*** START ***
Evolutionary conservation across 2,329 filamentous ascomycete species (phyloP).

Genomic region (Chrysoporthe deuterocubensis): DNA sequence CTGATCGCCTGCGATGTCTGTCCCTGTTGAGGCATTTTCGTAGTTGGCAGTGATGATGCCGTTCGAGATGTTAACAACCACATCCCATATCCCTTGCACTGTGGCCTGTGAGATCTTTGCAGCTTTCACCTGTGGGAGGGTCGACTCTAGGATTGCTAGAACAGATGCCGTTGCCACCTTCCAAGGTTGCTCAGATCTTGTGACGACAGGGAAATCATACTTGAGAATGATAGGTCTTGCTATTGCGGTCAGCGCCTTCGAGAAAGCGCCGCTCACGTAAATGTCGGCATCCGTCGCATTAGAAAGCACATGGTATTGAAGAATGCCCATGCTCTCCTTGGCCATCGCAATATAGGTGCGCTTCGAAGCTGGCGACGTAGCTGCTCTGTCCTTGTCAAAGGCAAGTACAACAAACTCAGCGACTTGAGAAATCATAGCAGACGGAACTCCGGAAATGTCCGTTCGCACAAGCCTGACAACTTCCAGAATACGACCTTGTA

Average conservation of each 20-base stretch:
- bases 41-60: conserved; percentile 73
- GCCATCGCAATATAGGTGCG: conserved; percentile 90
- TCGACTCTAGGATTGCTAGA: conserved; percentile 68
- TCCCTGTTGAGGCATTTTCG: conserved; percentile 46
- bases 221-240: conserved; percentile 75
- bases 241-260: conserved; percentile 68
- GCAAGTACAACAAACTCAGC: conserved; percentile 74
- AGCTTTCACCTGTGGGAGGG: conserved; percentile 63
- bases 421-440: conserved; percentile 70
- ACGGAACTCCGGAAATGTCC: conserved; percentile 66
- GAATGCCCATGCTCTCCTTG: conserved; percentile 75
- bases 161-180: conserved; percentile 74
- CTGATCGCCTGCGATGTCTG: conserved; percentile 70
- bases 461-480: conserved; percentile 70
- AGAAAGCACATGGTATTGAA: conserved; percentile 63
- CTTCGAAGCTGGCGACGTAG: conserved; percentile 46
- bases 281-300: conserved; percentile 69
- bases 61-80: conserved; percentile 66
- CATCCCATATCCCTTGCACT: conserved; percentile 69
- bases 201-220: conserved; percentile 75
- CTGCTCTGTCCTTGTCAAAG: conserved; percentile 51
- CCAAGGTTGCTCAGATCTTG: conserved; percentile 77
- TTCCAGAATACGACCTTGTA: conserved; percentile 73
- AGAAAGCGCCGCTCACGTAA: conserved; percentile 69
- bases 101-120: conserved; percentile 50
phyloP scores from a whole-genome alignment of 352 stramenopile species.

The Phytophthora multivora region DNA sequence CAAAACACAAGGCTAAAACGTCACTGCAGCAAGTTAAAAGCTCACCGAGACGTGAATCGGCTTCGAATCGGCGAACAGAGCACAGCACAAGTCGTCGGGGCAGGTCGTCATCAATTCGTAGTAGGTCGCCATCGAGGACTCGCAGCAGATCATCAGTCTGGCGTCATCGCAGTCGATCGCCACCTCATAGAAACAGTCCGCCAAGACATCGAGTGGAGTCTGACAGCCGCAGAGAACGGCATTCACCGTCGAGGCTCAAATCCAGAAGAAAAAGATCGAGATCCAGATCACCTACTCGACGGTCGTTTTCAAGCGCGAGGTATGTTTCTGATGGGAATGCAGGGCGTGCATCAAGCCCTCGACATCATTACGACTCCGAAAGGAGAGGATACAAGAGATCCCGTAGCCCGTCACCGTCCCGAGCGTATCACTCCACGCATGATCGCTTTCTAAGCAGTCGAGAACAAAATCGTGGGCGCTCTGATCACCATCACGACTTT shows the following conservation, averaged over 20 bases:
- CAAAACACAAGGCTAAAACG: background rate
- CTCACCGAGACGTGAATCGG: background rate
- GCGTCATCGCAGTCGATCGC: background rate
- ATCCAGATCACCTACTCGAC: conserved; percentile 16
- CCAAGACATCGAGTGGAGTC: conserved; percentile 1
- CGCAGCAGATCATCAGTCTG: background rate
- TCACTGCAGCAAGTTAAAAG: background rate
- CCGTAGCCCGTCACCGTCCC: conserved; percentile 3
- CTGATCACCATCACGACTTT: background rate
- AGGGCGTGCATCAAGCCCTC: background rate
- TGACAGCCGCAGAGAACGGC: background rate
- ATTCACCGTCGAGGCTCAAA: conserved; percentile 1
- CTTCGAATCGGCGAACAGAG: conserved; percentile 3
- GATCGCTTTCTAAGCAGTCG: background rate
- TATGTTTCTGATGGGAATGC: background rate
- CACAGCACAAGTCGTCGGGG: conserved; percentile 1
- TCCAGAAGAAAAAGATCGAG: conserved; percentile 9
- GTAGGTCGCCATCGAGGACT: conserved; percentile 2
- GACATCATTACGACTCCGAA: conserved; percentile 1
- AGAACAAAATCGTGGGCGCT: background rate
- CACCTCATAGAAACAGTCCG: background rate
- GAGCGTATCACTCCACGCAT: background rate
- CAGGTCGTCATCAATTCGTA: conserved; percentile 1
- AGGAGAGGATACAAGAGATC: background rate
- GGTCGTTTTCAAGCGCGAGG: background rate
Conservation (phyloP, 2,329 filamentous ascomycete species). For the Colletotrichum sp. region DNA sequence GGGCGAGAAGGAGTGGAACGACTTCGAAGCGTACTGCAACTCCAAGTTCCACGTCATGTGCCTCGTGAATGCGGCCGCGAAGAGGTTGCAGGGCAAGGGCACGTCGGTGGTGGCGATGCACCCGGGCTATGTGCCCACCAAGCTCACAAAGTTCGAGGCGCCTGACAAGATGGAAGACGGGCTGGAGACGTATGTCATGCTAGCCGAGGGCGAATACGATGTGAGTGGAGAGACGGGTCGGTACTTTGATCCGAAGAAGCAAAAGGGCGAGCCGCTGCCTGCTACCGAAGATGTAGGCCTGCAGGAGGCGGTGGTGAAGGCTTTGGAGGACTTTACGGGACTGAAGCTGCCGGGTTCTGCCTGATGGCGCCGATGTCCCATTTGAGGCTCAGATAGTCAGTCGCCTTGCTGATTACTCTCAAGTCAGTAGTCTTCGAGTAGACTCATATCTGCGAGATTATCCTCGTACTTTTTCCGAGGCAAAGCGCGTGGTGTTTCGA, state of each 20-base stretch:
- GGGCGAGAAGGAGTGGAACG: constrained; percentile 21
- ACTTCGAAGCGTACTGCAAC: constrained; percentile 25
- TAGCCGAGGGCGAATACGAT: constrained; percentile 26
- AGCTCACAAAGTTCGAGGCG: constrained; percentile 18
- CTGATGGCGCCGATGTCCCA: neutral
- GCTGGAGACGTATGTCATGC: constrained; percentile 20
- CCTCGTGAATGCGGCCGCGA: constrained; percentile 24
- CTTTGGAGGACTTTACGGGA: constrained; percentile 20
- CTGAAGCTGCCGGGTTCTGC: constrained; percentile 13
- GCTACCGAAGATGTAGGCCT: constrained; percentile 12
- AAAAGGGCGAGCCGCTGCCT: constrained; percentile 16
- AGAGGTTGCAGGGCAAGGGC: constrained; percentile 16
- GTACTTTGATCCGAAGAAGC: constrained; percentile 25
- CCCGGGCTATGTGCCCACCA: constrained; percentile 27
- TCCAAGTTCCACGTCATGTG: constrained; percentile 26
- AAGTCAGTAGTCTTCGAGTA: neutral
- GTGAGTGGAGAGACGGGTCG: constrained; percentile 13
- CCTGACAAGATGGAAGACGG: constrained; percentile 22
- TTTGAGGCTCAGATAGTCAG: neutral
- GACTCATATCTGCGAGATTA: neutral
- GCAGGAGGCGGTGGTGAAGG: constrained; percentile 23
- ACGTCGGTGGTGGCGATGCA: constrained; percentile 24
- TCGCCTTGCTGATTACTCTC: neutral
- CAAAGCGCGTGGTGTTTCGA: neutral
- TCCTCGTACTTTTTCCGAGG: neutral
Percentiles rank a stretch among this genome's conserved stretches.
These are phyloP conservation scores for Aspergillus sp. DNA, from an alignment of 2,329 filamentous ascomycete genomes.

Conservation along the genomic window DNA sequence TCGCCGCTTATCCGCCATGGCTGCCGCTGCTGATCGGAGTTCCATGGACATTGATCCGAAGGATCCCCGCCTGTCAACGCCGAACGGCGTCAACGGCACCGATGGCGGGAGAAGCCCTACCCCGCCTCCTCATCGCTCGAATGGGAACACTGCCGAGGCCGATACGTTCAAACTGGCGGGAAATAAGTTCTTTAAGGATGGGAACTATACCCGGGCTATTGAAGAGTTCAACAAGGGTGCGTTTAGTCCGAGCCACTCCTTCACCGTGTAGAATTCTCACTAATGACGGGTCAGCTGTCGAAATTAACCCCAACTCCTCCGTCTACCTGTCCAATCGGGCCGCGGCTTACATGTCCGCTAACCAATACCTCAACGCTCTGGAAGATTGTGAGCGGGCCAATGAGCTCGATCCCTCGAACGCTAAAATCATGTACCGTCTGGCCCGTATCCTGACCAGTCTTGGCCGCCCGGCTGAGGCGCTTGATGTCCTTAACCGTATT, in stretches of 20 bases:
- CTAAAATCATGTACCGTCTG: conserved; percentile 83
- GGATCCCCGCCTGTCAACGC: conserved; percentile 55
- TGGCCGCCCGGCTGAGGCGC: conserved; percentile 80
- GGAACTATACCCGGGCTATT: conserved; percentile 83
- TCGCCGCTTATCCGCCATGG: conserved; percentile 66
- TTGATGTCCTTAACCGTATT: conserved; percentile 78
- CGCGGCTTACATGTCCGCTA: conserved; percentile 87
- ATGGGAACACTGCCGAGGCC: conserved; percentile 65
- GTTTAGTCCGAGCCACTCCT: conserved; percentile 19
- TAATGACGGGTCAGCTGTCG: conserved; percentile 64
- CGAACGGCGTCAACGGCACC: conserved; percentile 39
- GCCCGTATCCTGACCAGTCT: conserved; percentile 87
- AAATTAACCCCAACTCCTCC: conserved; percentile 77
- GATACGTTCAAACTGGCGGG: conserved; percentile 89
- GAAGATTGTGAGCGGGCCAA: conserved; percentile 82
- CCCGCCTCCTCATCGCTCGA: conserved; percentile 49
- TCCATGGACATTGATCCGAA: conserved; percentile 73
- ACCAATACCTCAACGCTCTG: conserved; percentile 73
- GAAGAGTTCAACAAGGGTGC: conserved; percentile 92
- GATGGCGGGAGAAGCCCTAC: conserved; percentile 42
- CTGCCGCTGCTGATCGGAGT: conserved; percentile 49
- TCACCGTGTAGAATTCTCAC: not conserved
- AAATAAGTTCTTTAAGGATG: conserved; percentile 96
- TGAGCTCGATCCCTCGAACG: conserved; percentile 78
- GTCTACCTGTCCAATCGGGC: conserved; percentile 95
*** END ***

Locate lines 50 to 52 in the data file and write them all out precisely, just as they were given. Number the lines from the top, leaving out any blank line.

- AGAACAAAATCGTGGGCGCT: background rate
- CACCTCATAGAAACAGTCCG: background rate
- GAGCGTATCACTCCACGCAT: background rate